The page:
Below the Convergence: Voyages Toward Antarctica 1699-1839.
2007 (first published 1997).
The convergence is located approximately 800 miles off the coast of Antarctica en-circling the continent, a wandering oceanic dividing line between 50oS and 60oS latitude where the warmer waters of the Atlantic or Pacific Oceans meet the cooler waters from the South. Navigators recognize the convergence immediately by the presence of often freezing temperatures and associated winds and currents, salinity of water, fogs and mists, and other phenomena associated with Antarctica. During portions of the Second and Third Voyages, Captain James Cook sailed below the convergence in search of Terra Australis Incognita (1773-1774), achieving the first recorded crossing of the Antarctic Circle and the eventual circumnavigation of Antarctica. Cook's voyages also included discovery of South Georgia and the South Sandwich Islands (1775), and confirmed the 1772 French discovery of Kerguelen Island (the "Island of Desolation") during a six day visit in December 1776.
In Below the Convergence, Alan Gurney, an English yacht designer and photographer as well as author, presents a useful context of "the South" before and after the explorations by Captain Cook. Cook's achievements were drawn upon by those who followed during the sixty years after his death at Kealakekua Bay. The first half of the book serves as the immediate background to and summarizes Cook's Antarctic voyages. Furthermore, Cook's achievements are intertwined in the second half of the book, serving as a standard against which later navigators measured themselves.
Gurney's account includes much useful background and explanatory information. He includes a section on the geography of the South, technology (such as the importance of accurate reckoning of longitude provided by the chronometer). A chapter is included on scurvy (the "plague of the sea"), which explains various methods to control the disease that began in the sixteenth century, and the author documents Cook's contributions to control scurvy. Sir Edmond Halley is associated not only with the comet that bears his name, but his voyage to southern latitudes in 1698-1700 to study magnetism and the compass. Halley, as well as all subsequent explorers, encountered the barriers of "islands of ice" that impeded their journey. Readers of Cook's journals will be familiar with his descriptions of "ice islands." Encounters by navigators with ice in many forms from freezing mists and fogs to rain, fierce winds, sleet, snow, pack ice, growlers, and often gigantic icebergs, and occasional gigantic waves unimpeded by the vast ocean are chronicled in Gurney's book.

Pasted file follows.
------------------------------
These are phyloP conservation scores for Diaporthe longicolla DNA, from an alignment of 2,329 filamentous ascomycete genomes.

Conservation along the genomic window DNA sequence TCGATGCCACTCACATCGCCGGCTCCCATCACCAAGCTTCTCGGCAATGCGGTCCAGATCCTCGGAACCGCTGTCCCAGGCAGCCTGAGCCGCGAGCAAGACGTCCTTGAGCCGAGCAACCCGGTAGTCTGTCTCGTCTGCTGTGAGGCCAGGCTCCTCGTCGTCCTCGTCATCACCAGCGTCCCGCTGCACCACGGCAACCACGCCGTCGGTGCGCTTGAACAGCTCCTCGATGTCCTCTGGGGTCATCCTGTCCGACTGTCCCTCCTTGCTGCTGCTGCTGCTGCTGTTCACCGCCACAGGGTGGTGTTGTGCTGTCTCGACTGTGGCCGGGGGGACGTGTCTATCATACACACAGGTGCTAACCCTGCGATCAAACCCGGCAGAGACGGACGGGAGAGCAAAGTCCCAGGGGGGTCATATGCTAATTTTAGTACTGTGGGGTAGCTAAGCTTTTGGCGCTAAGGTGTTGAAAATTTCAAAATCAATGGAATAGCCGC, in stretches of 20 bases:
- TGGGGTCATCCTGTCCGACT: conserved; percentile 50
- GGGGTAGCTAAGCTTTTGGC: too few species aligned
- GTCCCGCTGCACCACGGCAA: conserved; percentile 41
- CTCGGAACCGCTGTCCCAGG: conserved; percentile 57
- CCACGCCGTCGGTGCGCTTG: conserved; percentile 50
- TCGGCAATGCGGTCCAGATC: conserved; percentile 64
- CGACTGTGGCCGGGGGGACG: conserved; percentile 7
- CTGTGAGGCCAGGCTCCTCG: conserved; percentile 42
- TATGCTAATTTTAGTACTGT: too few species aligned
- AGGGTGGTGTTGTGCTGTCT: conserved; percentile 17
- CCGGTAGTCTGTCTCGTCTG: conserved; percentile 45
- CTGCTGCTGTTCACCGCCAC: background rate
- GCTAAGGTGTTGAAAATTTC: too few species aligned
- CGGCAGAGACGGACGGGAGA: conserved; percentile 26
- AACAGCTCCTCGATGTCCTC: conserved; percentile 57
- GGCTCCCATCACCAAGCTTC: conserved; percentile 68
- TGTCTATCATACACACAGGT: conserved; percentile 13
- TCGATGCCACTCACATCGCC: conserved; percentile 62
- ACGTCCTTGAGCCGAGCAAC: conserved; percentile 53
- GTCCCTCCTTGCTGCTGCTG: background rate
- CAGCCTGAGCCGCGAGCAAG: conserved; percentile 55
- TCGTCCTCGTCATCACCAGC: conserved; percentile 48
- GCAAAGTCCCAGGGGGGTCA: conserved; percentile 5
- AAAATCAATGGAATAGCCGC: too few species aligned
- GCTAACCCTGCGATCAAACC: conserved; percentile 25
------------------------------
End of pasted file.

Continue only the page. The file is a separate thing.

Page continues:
The author summarizes the travels of navigators such as William Smith, (1819 first landing on the South Shetland Islands) and Thaddeus Bellinghausen (circumnavigation, 1818-1821). The Imperial Russian government did not follow-up Bellinghausen's exploration, preferring to concentrate attention on expansion in central Asia. In 1820, Nathaniel Parker and Edward Bransfield vied for the honours of the first landing on the Antarctic continent. In 1823 James Weddell's penetration into the sea and pack ice that bears his name and in 1838-1839 John Biscoe completed the third circumnavigation, after Cook and Bellinghausen. John Balleny's 1839 exploration identified passage through the ice to the heart of the continent, a route later used by Ross in Erebus and Terror, after a visit to Kerguelen Island to conduct magnetic readings. These explorers constitute only some of those navigators examined in this book who followed James Cook into the Antarctic. These were explorers as well as sealers and whalers (or those who sailed on behalf of investors such as the Enderby family) whose exploits encompass the initial heroic age of Antarctic discovery. These navigators and explorers established the foundation later built upon by James Clark Ross, Dumont D'Urville, Sir Ernest Shackleton, Robert Falcon Scott, Roland Amundsen as well as many others.